I’m not promoting foul language use, but rather voicing my opinion on the topic of women using certain language to express themselves. In my view the freedom of expression is so expansive, from beautiful imagery and words to callous images and harsh language. Expression is layered. The ugliness of language is also a form of relaying something from within that can be necessary to really emphasize a feeling. Similar to how one choses words when speaking with passion about something beautiful, it also works when one chooses the lowly words to explain something they disdain or love. I do think it is a fine line however, especially for women in society – even more so for females with higher levels of education and socioeconomic backgrounds. The standard is set high to represent oneself with the level of education and background accordingly. When a woman falters and “lacks” the discipline with her language she then risks losing her prestige in her community. I might feel uncomfortable if a woman I admired in academia, for example, used super bad language in her class. By super bad I mean like the “c” word. However, if she threw around the F-bomb or Sh!t, I wouldn’t be as offended but probably just taken aback given the setting.

It’s a fine line being a woman and “going there” with inappropriate language. It is definitely a risk, and one I’m not sure is totally worth taking all of the time – but it is worth it to be true to yourself. So if in fact you have the inclination to express yourself, finding yourself at a loss of words except for those from the traditional “taboo” list, I say, Own it! Just say it and don’t feel ashamed (if you do, because I do, still!). Ultimately it’s a choice, and all dignity and elegance are not lost just because the choice of words fluctuates from day to day. So for all my lovely ladies out there who uphold themselves to a degree of class and elegance but sometimes let out your emotions by way of some choice words, I just want you all to know I won’t judge you anymore – I’m right there with you.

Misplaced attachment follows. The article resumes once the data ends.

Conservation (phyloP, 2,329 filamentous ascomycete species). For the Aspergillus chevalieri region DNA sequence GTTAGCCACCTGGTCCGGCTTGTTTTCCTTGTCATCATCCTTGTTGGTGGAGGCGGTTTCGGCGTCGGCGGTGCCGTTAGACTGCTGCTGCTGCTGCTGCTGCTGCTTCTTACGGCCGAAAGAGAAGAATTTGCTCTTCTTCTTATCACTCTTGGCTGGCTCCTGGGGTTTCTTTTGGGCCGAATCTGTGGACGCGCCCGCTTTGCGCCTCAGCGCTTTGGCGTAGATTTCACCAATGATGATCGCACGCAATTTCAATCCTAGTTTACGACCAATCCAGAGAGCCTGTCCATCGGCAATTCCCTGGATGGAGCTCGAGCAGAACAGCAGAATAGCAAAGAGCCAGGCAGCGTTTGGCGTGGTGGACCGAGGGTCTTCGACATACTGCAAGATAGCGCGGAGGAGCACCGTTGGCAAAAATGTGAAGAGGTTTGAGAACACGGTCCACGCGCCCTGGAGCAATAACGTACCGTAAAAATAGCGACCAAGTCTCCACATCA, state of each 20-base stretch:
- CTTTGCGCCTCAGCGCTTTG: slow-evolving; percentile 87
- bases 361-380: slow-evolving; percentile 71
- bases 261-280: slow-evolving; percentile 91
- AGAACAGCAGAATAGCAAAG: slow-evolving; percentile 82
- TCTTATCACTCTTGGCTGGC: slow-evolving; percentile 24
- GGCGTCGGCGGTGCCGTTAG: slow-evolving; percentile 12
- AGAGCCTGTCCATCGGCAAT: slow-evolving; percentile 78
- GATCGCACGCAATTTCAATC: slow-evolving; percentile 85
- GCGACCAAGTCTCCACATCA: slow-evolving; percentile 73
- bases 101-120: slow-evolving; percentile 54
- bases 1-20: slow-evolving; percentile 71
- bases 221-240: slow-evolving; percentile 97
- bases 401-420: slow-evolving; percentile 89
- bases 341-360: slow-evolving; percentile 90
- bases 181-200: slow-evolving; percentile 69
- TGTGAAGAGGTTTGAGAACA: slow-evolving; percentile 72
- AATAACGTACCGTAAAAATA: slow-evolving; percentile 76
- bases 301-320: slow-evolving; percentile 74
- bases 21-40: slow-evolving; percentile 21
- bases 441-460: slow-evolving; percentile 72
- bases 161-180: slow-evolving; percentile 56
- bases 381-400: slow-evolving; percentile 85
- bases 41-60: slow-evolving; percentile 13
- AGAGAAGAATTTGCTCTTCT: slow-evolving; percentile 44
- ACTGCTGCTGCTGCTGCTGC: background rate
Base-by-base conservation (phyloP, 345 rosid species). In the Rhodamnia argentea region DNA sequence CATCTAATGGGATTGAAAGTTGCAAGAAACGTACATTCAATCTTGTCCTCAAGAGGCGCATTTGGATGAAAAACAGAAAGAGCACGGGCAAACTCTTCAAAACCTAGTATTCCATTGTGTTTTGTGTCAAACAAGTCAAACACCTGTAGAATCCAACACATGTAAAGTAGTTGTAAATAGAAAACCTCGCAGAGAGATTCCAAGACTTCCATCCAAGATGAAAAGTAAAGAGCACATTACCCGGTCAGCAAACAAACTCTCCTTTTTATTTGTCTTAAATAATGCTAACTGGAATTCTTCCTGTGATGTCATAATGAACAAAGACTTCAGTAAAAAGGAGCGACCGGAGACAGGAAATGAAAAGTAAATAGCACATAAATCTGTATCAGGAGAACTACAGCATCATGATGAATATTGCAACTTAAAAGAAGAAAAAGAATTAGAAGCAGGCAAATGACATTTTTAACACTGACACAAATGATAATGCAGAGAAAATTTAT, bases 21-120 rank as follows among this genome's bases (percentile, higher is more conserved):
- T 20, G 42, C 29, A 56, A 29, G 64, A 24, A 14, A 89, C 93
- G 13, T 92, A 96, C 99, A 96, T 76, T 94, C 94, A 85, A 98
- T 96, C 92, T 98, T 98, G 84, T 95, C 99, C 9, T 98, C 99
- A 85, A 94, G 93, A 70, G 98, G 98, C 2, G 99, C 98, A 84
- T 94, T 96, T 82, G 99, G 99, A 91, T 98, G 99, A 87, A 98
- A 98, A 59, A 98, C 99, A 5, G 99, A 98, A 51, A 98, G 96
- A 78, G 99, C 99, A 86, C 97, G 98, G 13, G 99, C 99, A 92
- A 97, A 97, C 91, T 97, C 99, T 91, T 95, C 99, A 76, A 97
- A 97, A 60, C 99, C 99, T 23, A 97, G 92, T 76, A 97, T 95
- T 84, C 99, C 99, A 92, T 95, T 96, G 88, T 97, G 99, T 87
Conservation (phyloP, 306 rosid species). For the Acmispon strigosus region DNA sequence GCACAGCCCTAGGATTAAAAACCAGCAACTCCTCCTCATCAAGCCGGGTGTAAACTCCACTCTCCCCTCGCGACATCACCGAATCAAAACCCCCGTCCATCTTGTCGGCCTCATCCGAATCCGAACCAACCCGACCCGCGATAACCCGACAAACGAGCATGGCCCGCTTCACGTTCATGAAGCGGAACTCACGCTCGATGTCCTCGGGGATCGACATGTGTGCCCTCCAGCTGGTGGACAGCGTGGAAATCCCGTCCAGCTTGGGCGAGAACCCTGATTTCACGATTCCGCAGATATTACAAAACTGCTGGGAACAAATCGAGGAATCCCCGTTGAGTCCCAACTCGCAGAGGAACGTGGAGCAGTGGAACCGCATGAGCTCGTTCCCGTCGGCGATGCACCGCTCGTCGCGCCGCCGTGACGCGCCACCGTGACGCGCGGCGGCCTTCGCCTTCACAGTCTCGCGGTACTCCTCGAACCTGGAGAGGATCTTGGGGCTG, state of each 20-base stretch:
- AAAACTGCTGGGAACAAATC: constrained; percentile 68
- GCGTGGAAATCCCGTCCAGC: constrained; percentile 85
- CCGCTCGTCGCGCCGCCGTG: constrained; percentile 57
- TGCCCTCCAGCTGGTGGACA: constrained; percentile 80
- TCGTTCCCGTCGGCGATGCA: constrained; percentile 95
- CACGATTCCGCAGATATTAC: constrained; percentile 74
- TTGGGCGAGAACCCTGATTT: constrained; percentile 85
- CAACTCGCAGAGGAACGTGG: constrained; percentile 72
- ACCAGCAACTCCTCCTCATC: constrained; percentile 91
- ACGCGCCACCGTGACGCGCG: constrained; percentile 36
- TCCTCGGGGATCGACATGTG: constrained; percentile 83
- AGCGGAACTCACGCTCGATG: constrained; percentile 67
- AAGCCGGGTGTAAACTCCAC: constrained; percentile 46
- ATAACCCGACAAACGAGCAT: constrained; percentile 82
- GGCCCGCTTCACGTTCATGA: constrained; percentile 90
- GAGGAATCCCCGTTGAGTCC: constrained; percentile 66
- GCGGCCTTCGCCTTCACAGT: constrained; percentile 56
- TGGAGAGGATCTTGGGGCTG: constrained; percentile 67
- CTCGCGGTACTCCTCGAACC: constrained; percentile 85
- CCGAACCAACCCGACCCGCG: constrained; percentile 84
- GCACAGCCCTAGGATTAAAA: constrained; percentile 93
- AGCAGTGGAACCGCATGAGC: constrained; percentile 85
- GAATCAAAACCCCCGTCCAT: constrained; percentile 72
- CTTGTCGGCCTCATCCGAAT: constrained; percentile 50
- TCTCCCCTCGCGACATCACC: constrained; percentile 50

Valentina Khan, JD, MA is the Managing Director for Investors Philanthropic. She was born & raised in Orange County, California. She grew up in North Tustin, a supportive and kind town to which she attributes her love for diversity & doing community work. She is a graduate of the University of Southern California Bachelor of Arts, received her Juris Doctorate at Taft Law School, & continued her education with a Masters of Arts degree from Claremont School of Theology. She is the visionary and co-founder of I Am Jerusalem, & was a contributing member to the Interfaith Youth Council of Orange County, both of which are non-profit organizations that focus on building bridges of understanding, compassion, and friendship within the interfaith communities. Valentina is  the creator & teacher of Dance Barre ® a fun ballet barre fitness method, a yoga enthusiast, and lover of fashion and travel. She speaks five languages: English, Spanish, Farsi, Urdu, and (semi-fluency) French.